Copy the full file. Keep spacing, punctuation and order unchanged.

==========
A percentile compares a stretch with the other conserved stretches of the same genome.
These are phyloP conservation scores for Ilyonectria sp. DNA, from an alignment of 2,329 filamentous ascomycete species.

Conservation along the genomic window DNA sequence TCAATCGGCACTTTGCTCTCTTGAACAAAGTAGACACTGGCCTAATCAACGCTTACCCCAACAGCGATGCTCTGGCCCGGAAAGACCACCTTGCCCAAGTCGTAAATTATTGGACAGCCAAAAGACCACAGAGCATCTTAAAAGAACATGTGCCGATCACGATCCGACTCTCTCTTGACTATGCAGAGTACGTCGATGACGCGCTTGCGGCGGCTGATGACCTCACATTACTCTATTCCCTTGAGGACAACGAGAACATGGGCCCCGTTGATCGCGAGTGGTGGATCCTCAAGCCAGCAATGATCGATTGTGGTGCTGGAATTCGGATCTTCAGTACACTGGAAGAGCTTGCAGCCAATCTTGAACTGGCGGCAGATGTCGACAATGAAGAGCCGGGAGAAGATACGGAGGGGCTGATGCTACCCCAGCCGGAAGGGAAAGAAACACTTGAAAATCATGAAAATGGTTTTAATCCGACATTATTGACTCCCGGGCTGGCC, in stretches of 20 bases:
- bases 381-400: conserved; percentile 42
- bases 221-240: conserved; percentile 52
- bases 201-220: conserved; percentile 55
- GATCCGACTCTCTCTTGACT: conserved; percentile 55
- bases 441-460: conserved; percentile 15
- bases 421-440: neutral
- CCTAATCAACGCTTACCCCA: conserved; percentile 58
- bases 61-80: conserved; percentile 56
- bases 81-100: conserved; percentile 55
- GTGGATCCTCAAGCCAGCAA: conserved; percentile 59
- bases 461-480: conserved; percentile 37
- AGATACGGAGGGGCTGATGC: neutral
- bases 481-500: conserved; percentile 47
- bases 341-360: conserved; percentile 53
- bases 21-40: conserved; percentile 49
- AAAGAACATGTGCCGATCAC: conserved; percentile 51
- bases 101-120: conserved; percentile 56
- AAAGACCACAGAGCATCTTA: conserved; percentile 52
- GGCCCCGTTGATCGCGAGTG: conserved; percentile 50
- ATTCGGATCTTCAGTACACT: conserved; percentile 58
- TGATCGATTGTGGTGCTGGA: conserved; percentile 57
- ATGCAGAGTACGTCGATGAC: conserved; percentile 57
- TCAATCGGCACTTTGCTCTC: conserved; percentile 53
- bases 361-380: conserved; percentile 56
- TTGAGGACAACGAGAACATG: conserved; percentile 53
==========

A percentile compares a stretch with the other conserved stretches of the same genome.
These are phyloP conservation scores for Ilyonectria sp. DNA, from an alignment of 2,329 filamentous ascomycete species.

Conservation along the genomic window DNA sequence TCAATCGGCACTTTGCTCTCTTGAACAAAGTAGACACTGGCCTAATCAACGCTTACCCCAACAGCGATGCTCTGGCCCGGAAAGACCACCTTGCCCAAGTCGTAAATTATTGGACAGCCAAAAGACCACAGAGCATCTTAAAAGAACATGTGCCGATCACGATCCGACTCTCTCTTGACTATGCAGAGTACGTCGATGACGCGCTTGCGGCGGCTGATGACCTCACATTACTCTATTCCCTTGAGGACAACGAGAACATGGGCCCCGTTGATCGCGAGTGGTGGATCCTCAAGCCAGCAATGATCGATTGTGGTGCTGGAATTCGGATCTTCAGTACACTGGAAGAGCTTGCAGCCAATCTTGAACTGGCGGCAGATGTCGACAATGAAGAGCCGGGAGAAGATACGGAGGGGCTGATGCTACCCCAGCCGGAAGGGAAAGAAACACTTGAAAATCATGAAAATGGTTTTAATCCGACATTATTGACTCCCGGGCTGGCC, in stretches of 20 bases:
- bases 381-400: conserved; percentile 42
- bases 221-240: conserved; percentile 52
- bases 201-220: conserved; percentile 55
- GATCCGACTCTCTCTTGACT: conserved; percentile 55
- bases 441-460: conserved; percentile 15
- bases 421-440: neutral
- CCTAATCAACGCTTACCCCA: conserved; percentile 58
- bases 61-80: conserved; percentile 56
- bases 81-100: conserved; percentile 55
- GTGGATCCTCAAGCCAGCAA: conserved; percentile 59
- bases 461-480: conserved; percentile 37
- AGATACGGAGGGGCTGATGC: neutral
- bases 481-500: conserved; percentile 47
- bases 341-360: conserved; percentile 53
- bases 21-40: conserved; percentile 49
- AAAGAACATGTGCCGATCAC: conserved; percentile 51
- bases 101-120: conserved; percentile 56
- AAAGACCACAGAGCATCTTA: conserved; percentile 52
- GGCCCCGTTGATCGCGAGTG: conserved; percentile 50
- ATTCGGATCTTCAGTACACT: conserved; percentile 58
- TGATCGATTGTGGTGCTGGA: conserved; percentile 57
- ATGCAGAGTACGTCGATGAC: conserved; percentile 57
- TCAATCGGCACTTTGCTCTC: conserved; percentile 53
- bases 361-380: conserved; percentile 56
- TTGAGGACAACGAGAACATG: conserved; percentile 53